Friday, August 21, 2015

Act II Episode 12 - Number One in '65

Act II Episode 12 – #1 in ‘65

Number One in ’65

Image result for STrand Theater Ocean City NJImage result for STrand Theater Ocean City NJ
The Strand, Shriver's Candy, Shriver's Pavilion 

At any given point in time, at least in the ‘60s, there was only one Number One. There was only one president of the United States, one heavyweight champion of the world, one mob boss, and one hit song, book and movie of the week, the last three based entirely on public taste and sales figures.

LBJ was POTUS, the undisputed heavyweight champion of the world Cassius Clay had yet to become Mohammed Ali, Angelo Bruno was the boss of the Philadelphia and South Jersey Underworld while the hit song of the week was heard on the radio, in juke boxes and played by every cover band on the continent.

The Top 20 Songs of the Summer of '65 in the order they appeared at #1 on the Pop Charts were:

Petula Clark - “Downtown”
Gary Lewis and the Playboys - “This Diamond Ring”
Righteous Brothers - “You've Lost that Lovin' Feeling”
The Temptations - “My Girl”
The Beatles - “Eight Days A Week”
Supremes - “Stop! In the Name of Love”
Freddie and the Dreamers - “I'm Telling You Now”
Wayne Fontaine and the Mindbenders – “Game of Love”
Herman's Hermits - “Mrs. Brown, You've Got a Lovely Daughter”
Beatles - “Ticket to Ride”
Beach Boys - “Help Me Rhonda”
Surpremes - “Back In My Arms Again”
Four Tops - “I Can't Help Myself”
Byrd's - “Mr. Tambourine Man”
Rolling Stones - “I Can't Get No (Satisfaction)”
Herman's Hermits - “Henry the VIII I Am”
Sonny & Cher - “I Got You Babe”
Beatles - “Help!”
Barry McGuire - “Eve of Destruction”
McCoys - “Hang on Snoopy”

I remember distinctly, over fifty years later, when I first heard Gary Lewis and the Playboys’ “This Diamond Ring,” when it came on the juke box while I was eating a hot dog and drinking a root beer with friends at the Chatterbox.

And it was totally appropriate, given the circumstances of that summer, for it to end with a song like Barry McGuire's "Eve of Destruction," because, as the summer drew to an end, there was the feeling that something imminently catastrophic was about to happen. 

Not all of the songs deserve special mention, though some, like the Byrd’s “Mr. Tambourine Man,” become entwined in the story of what went down at the shore that summer. The Stones’ “Satisfaction (Can't Get No)” is one of the songs that got them into the Steel Pier in Atlantic City, and the McCoys, riding “Hang on Snoopy,” shared the bill with them and included hot guitarist Rick Derringer, who would become one of the hot lead guitar gunslingers shooting for number one.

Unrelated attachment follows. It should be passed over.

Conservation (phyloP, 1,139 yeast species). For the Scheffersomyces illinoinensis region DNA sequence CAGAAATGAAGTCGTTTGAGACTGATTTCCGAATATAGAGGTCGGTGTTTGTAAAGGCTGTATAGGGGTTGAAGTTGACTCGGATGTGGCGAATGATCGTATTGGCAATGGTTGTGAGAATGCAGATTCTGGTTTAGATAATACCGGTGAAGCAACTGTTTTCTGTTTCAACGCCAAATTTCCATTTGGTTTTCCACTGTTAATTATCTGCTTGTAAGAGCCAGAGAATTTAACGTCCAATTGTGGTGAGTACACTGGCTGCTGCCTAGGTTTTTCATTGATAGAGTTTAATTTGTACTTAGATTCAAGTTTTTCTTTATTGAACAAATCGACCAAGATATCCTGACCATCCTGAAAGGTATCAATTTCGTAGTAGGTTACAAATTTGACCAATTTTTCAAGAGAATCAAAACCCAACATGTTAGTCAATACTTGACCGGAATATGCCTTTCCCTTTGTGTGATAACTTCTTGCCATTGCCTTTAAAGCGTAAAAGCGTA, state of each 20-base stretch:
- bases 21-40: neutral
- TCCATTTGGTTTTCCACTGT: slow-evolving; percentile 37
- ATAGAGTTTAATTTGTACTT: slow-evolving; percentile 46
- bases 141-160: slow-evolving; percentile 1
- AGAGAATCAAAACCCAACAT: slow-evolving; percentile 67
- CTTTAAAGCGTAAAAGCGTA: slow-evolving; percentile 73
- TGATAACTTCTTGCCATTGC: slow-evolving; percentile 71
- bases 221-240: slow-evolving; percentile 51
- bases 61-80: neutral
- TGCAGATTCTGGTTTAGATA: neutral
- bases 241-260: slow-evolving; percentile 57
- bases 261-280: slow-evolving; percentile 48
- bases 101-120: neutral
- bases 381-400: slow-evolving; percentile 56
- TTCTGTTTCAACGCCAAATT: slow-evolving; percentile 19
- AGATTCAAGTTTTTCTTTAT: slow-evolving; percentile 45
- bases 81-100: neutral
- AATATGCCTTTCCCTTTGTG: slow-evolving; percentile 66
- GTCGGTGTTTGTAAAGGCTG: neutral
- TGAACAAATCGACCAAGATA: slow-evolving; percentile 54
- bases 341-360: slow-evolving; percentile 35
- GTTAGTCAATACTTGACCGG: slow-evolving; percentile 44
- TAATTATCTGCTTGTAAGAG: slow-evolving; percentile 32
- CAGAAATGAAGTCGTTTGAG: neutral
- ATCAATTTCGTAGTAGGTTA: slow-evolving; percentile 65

Being Number One isn't everything - as with Hertz and Avis car rentals slogan, number two tries harder, and so it was with Dylan's greatest hit and masterpiece "Like A Rolling Stone" was the second most popular song of the summer of '65 - kept from making number one on the pop charts by the Beatles "Help!."

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While national sales determine the hit song of the week, and cover bands played all of the Top 20 hits, the local juke boxes better exemplified the preferred musical tastes of the area, and the juke boxes at the Chatterbox, Bob’s Grill, the College Grill, the Anchorage, Gregory’s, Point Diner and other cafes and bars all reflect a different style – some hit songs of the past years that remain popular at the Shore, such as Dion and the Belmont’s “Run Around Sue,” “Pennies from Heaven,” “Bummin’ Around” and some of Johnny Caswell’s songs that were put on the local juke boxes by special request.

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The music was heard everywhere – on car radios, on transistor radios on the beach, in the juke boxes and played by the hippies and folkies at Shriver’s Pavilion and in the bars and nightclubs at the Point.
Books on the other hand, were pretty much a beach and front porch thing in the summer time, and it was primarily little, handy paperback books that you could fit in your back pocket and buy from racks at the drugstore, retail shops and Monroe’s Book store on the boardwalk. There was also a used book store just off the boardwalk on 11th street, one of the last remnants of the old boardwalk.

For serious minds JFK was remembered by Arthur Schlesinger in his “A Thousand Days” chronicle of his administration, and in Theodore H. White’s distasteful “The Making of the President 1964.”
The new paperbacks ruled the beach however, and the best sellers ran the gamut from Terry Southern's sexy "Candy," and Frank Herbert’s Sci Fi – “Dune,” Truman Capote’s “In Cold Blood,” and Dr. Seuss’s “Fox in Socks,” to Beverly Cleary’s comic “The Mouse and the Motorcycle.” There was Agatha Christie’s “At Bertram’s Hotel,” Noam Chomsky’s linguistically unreadable “Aspects of the Theory of Syntax,” Robin Moore’s “The Green Berets,” Arthur Hailey’s “Hotel.”